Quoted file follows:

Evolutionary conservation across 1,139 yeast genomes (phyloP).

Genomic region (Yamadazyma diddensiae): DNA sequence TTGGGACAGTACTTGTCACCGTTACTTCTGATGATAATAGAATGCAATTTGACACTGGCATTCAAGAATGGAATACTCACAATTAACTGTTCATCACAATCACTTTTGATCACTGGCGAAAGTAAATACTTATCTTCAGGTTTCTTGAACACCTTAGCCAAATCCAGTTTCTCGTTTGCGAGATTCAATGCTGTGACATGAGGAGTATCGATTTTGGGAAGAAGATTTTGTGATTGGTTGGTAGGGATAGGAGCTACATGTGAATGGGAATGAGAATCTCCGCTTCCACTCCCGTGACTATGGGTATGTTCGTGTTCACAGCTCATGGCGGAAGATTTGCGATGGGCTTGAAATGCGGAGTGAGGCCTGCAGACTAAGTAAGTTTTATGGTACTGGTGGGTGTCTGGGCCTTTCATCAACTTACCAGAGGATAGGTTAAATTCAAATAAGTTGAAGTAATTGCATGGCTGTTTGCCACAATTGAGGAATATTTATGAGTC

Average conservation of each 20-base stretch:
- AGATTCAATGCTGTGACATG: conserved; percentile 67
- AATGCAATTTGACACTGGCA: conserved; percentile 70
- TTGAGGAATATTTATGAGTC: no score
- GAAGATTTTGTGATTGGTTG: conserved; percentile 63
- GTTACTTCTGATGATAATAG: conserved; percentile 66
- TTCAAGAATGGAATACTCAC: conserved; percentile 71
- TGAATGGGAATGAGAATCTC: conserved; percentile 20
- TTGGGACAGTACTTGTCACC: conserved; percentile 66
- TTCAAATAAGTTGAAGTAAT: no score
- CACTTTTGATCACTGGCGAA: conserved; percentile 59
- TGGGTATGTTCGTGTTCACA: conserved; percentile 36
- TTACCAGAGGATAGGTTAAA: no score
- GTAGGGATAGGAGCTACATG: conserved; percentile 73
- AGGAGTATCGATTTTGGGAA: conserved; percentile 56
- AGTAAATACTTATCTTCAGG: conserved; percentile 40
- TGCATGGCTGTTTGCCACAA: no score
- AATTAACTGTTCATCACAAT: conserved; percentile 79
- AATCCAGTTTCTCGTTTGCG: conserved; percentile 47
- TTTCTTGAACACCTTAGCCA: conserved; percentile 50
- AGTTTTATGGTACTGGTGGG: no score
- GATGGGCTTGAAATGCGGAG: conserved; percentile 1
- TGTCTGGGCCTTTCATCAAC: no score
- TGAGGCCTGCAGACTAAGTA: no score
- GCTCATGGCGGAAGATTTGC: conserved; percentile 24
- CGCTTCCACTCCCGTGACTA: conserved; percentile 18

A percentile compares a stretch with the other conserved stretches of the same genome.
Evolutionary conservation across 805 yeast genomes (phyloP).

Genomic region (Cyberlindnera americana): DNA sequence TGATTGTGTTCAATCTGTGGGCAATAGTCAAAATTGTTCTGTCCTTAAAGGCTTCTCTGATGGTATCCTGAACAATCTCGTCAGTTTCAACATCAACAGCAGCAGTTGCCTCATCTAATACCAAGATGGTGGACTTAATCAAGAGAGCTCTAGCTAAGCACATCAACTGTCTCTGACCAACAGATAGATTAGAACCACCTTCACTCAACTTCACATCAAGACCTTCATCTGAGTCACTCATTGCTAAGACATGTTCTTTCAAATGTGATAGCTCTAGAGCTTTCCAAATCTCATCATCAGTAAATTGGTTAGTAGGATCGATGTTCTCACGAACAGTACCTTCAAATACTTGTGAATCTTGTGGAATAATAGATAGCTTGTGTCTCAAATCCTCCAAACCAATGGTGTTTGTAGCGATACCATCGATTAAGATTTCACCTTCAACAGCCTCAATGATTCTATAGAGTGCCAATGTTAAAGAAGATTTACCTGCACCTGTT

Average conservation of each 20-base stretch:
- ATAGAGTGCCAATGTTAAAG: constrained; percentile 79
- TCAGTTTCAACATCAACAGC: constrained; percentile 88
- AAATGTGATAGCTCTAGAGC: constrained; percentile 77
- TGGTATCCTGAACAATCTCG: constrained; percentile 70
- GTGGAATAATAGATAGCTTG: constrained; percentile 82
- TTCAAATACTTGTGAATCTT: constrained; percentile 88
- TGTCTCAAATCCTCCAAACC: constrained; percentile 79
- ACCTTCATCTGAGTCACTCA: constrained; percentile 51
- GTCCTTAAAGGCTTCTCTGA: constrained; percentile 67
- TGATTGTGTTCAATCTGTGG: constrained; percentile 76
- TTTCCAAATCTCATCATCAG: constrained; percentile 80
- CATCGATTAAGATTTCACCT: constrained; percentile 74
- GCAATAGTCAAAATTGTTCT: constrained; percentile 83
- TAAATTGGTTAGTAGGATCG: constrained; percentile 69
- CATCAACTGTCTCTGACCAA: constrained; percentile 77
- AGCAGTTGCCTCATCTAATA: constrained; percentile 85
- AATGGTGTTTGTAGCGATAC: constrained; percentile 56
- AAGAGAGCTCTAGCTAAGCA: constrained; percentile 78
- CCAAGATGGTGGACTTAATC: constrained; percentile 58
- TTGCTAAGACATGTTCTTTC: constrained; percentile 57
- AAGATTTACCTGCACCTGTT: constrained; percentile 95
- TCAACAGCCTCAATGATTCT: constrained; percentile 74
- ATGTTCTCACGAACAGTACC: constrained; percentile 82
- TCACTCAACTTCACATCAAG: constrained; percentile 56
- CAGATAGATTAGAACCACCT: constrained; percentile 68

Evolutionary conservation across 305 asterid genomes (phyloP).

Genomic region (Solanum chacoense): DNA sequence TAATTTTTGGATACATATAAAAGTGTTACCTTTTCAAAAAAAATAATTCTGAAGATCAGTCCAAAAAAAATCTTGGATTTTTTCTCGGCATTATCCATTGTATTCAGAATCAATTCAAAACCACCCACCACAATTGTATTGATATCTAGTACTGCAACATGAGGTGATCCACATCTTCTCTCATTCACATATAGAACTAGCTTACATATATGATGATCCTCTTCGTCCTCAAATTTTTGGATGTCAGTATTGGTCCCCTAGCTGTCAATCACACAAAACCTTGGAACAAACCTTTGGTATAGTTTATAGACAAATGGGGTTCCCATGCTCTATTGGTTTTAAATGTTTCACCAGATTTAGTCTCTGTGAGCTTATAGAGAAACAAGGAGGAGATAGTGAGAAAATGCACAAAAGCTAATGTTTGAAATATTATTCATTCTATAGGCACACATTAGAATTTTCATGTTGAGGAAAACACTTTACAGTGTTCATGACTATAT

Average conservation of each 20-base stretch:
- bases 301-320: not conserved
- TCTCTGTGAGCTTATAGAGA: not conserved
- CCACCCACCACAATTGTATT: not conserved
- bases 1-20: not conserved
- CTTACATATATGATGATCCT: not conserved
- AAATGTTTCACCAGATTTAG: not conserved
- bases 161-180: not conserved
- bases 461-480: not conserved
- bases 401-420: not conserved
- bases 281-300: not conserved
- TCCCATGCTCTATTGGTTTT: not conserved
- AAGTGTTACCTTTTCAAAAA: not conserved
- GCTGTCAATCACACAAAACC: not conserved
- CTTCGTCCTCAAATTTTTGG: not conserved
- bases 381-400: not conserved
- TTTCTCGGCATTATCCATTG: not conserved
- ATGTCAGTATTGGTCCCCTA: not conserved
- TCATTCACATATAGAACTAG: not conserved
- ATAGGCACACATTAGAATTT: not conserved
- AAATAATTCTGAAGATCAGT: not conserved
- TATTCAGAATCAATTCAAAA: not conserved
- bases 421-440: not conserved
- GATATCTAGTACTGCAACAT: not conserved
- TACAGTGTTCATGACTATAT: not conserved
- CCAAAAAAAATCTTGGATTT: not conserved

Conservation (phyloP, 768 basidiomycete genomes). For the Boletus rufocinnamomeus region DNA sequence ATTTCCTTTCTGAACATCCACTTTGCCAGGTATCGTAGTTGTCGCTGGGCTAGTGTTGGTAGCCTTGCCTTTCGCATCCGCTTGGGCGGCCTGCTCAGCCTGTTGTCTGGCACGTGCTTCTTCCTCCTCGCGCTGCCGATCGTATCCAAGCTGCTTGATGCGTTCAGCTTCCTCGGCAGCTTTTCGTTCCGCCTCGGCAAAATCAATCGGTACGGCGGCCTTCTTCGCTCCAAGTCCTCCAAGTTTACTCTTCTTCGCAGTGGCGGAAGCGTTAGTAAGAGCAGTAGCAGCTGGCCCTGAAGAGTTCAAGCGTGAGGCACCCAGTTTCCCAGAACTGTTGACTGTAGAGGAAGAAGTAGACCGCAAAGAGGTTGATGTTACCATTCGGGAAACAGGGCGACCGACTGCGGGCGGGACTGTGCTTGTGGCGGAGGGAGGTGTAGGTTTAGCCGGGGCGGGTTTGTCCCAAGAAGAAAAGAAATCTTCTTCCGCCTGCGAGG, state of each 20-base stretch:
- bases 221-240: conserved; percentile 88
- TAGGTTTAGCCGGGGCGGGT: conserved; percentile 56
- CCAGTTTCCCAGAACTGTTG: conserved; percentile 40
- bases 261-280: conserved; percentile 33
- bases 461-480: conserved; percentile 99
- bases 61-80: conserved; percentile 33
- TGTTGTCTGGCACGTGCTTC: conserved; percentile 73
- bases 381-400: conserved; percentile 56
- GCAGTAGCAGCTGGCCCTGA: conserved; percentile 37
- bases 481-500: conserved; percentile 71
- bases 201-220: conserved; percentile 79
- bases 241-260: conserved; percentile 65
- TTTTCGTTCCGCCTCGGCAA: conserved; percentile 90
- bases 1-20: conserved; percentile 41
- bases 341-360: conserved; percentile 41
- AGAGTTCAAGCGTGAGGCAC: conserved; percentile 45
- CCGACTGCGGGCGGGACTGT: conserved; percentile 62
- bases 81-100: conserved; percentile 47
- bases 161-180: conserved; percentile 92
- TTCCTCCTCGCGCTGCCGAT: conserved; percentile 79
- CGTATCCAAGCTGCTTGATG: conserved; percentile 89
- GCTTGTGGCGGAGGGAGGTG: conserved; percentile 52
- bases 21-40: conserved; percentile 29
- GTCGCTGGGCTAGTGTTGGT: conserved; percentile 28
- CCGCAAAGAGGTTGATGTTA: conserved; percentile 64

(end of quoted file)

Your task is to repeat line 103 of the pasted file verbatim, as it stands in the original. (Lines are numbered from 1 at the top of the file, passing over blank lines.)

- CCGACTGCGGGCGGGACTGT: conserved; percentile 62